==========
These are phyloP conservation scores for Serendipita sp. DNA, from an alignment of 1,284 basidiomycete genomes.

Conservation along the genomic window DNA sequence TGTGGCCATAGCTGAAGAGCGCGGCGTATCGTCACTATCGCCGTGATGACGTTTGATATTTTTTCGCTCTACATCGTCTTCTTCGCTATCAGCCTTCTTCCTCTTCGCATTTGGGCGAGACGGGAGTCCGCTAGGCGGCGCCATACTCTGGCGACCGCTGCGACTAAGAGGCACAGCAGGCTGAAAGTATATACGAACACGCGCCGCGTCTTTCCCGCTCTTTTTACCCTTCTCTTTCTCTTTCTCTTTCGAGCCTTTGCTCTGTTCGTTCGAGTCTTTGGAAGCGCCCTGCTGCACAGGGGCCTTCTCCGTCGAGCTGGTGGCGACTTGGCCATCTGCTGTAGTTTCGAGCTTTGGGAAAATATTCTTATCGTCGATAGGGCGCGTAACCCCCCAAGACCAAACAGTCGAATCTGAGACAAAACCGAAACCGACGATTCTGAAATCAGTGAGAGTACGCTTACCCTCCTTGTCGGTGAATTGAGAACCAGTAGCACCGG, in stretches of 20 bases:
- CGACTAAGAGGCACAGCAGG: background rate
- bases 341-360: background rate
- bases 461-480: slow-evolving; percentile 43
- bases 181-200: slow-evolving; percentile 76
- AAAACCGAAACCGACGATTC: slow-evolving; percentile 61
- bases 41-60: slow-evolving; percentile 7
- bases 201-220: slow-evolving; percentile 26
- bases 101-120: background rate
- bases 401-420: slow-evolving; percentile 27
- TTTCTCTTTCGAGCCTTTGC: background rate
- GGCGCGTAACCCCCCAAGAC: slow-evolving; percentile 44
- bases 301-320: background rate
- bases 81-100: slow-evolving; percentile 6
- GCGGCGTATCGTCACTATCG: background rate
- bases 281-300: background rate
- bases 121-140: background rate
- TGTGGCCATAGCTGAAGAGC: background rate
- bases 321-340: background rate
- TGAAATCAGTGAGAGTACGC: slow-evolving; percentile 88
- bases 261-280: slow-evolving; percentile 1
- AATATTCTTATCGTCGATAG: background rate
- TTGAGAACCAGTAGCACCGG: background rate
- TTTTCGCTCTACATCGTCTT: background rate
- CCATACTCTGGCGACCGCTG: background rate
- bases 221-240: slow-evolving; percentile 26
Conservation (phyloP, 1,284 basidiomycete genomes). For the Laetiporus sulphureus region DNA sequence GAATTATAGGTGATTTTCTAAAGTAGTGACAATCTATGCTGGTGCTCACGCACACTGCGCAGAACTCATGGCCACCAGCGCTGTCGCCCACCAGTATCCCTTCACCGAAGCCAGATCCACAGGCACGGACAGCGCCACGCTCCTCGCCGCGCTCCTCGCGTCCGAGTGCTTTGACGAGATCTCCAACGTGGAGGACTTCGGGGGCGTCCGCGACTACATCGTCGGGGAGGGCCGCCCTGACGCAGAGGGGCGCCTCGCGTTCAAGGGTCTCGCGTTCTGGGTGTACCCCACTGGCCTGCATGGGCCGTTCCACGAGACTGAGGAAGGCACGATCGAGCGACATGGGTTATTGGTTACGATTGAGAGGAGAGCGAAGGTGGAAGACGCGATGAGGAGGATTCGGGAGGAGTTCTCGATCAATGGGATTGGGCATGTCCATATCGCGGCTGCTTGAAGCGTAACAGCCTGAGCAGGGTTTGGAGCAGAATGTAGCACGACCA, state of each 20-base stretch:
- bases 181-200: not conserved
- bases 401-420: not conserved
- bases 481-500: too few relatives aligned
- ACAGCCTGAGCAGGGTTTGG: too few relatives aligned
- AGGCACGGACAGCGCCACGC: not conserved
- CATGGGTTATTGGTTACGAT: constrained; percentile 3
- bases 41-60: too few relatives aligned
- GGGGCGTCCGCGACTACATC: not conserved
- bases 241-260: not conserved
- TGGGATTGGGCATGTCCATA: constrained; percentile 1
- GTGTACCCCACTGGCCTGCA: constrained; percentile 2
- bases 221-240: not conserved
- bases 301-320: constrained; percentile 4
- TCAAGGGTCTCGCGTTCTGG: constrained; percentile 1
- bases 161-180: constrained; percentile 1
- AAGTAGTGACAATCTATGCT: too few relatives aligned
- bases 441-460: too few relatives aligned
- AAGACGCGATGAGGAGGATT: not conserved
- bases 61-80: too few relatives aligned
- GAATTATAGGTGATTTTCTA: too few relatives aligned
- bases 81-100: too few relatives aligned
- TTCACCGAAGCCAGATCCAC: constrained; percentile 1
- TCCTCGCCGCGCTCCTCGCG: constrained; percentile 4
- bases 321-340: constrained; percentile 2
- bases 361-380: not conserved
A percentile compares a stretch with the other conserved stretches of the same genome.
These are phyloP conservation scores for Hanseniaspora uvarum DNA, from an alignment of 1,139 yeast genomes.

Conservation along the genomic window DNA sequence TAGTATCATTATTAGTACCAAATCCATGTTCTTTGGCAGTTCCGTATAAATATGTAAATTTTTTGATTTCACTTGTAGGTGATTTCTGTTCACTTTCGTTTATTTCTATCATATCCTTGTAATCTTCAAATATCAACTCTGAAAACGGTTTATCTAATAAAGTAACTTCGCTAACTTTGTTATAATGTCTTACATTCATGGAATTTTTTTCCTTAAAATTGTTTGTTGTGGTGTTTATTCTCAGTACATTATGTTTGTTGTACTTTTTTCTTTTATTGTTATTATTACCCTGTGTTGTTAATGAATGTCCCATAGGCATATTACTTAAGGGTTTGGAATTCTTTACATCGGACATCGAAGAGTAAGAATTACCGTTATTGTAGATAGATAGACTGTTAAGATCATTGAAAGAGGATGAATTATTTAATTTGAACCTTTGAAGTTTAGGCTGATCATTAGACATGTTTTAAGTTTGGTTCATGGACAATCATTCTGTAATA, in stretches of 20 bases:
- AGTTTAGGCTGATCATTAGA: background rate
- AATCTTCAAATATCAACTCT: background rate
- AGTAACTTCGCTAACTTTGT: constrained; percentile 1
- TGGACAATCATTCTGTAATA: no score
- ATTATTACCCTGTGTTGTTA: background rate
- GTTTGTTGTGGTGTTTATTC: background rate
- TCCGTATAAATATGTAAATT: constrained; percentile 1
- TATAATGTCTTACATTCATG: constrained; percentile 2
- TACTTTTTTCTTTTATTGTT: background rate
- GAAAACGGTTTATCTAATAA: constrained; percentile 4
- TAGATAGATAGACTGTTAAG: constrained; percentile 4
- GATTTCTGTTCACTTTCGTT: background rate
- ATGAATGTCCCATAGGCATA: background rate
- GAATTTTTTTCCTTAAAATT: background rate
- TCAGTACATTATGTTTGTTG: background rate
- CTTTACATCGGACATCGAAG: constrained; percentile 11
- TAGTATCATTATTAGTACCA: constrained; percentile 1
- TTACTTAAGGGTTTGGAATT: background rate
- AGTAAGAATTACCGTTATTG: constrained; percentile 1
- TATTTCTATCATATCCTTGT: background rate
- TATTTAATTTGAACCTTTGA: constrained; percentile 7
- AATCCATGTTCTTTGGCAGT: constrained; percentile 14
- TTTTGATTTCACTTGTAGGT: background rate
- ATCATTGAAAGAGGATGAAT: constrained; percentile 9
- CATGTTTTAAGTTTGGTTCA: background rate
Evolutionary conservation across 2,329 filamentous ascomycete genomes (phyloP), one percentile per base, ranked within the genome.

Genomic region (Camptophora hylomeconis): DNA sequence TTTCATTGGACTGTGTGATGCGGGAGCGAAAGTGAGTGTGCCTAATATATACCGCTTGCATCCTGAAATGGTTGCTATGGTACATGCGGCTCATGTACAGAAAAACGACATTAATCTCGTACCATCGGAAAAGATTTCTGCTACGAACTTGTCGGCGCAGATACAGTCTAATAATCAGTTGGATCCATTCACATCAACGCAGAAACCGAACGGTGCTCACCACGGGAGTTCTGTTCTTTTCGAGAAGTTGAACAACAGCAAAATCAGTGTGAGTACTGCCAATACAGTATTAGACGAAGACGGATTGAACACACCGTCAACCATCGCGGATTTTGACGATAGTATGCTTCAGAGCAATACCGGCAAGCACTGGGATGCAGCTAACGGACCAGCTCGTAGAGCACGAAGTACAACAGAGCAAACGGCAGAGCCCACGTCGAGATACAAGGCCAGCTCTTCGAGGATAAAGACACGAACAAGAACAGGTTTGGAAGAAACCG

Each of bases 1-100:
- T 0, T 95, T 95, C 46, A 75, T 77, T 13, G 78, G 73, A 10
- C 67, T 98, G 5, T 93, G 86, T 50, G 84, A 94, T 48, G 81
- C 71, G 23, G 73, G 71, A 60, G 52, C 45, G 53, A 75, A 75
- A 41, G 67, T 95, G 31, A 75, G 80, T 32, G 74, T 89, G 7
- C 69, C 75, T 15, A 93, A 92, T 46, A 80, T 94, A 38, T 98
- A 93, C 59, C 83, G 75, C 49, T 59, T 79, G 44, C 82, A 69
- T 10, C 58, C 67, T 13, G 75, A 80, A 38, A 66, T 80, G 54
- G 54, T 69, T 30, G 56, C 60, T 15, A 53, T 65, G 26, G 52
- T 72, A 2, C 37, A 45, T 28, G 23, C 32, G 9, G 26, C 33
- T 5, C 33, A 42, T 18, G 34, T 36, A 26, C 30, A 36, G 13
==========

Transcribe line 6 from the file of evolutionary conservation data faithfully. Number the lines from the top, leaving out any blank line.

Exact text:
- bases 181-200: slow-evolving; percentile 76